The fifteenth, and last Apparition, was on December 8th, the Feast of the Immaculate Conception. " To-day, after High Mass," says Estelle, " I again saw the Blessed Virgin. She was encircled by a garland of roses, as in the Apparition of July 2nd. She said to me : ' Recall to mind all my words.' '

The voyante tells us that, at that moment, all that had been said to her in the course of the previous Apparitions became present to her memory. " She kept looking at me," she continues, in reference to the Blessed Virgin; "then she said: ' My child, remember my words. Repeat them often in order that they may strengthen and console you in your trials. You will see me no more.'' To Estelle's reply the answer was : "I shall be near you, though unseen." Holding the scapular up with both hands, the celestial figure on whom the eyes of the voyante remained fixed, continued: "Go yourself to the prelate and show him the model of the scapular you have made." It must be mentioned here that Estelle had already attempted to produce with her needle a facsimile of the square of white cloth displaying the red heart in relief, which she had seen on the breast of the Apparition.

The words that followed were: “ Tell him (the prelate) that he is to help you to the utmost of his power, and that nothing will he more agreeable to me than to see this livery on each of my children, in reparation for the outrages of which my Son is the object in the Sacrament of His love. Behold the graces that I will obtain for those who wear it with confidence and who help you to make it known."

Estelle tells us that here she saw the effect, already alluded to several times in these pages, as that of abundant raindrops falling from the out stretched hands of the Blessed Virgin. She tells us also that this effect was indicative to her of the flood of graces that was to descend on mortals in connection with the wearing of the scapular. She then listened to the following words, pregnant with meaning to the Catholic mind : "These graces are from my Son. I take them from His heart. He can refuse me nothing."

"I felt that the Blessed Virgin was about to leave me," says Estelle, who continues her narrative thus : " l Courage,' she said, gently ascending the while. ( Should he (the prelate) not be able to grant you what you ask, and should difficulties arise, you will go farther. Fear nothing ; I will help you.' She went half-way round my room and disappeared at a short distance from my bed." As has been already intimated, there are minor details in connection with the Apparitions which we have not attempted to give here, our aim having been to reproduce the phenomena in their leading lines only. Fifteen persons were present at the last Apparition. These included Abbe Salmon and the Comtesse Arthur de la Rochefoucauld, who is now living the life of a Dominican tertiary in the convent she has founded on the site of, and in commemoration of, the facts with which we have to do. We heard from this lady's lips, in the summer of 1900, that her object in founding this convent was that the Church's liturgical voice might never cease on the spot where the events we are recording had taken place.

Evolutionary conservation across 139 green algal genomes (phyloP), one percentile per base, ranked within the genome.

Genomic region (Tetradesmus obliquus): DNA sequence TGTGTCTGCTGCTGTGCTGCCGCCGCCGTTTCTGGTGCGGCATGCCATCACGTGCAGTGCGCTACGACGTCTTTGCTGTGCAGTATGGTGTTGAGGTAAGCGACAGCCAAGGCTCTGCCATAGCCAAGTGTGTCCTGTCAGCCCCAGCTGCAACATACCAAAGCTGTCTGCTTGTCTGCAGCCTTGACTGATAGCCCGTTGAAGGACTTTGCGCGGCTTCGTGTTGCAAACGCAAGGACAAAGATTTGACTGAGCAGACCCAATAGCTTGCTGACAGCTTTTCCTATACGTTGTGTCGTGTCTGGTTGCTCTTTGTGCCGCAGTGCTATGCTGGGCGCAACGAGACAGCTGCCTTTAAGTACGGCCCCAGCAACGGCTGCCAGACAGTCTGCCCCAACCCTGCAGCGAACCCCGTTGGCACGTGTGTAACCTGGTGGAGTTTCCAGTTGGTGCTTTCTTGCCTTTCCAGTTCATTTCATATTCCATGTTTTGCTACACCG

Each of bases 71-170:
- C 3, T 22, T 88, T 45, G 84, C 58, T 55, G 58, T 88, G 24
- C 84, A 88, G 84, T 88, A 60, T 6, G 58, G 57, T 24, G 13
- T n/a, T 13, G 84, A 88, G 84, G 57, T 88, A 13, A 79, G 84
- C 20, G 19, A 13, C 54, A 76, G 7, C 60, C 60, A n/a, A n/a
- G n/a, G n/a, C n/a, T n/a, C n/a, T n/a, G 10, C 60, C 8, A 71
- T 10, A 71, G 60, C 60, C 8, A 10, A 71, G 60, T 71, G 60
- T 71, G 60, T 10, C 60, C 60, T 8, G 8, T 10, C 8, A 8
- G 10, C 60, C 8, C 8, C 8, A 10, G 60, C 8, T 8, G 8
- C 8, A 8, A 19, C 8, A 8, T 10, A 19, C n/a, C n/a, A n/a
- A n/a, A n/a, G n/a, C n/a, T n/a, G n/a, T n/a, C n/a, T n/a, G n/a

The testimony of these witnesses coincides in the most perfect manner with what, according to Estelle, took place in the course of the last Apparition. During the quarter of an hour that the vision lasted, the voyante whether on her knees or standing, was insensible to external sights and sounds. Towards the end she was seen to turn her head slowly in a certain direction, and seemed to be following, with an intense fixity of expression, something that was moving. This, as was afterwards learnt, was when the Apparition was making half the semi-circuit of the room before disappearing at the foot of the bed, from which Estelle had risen to life and health, nearly ten months before.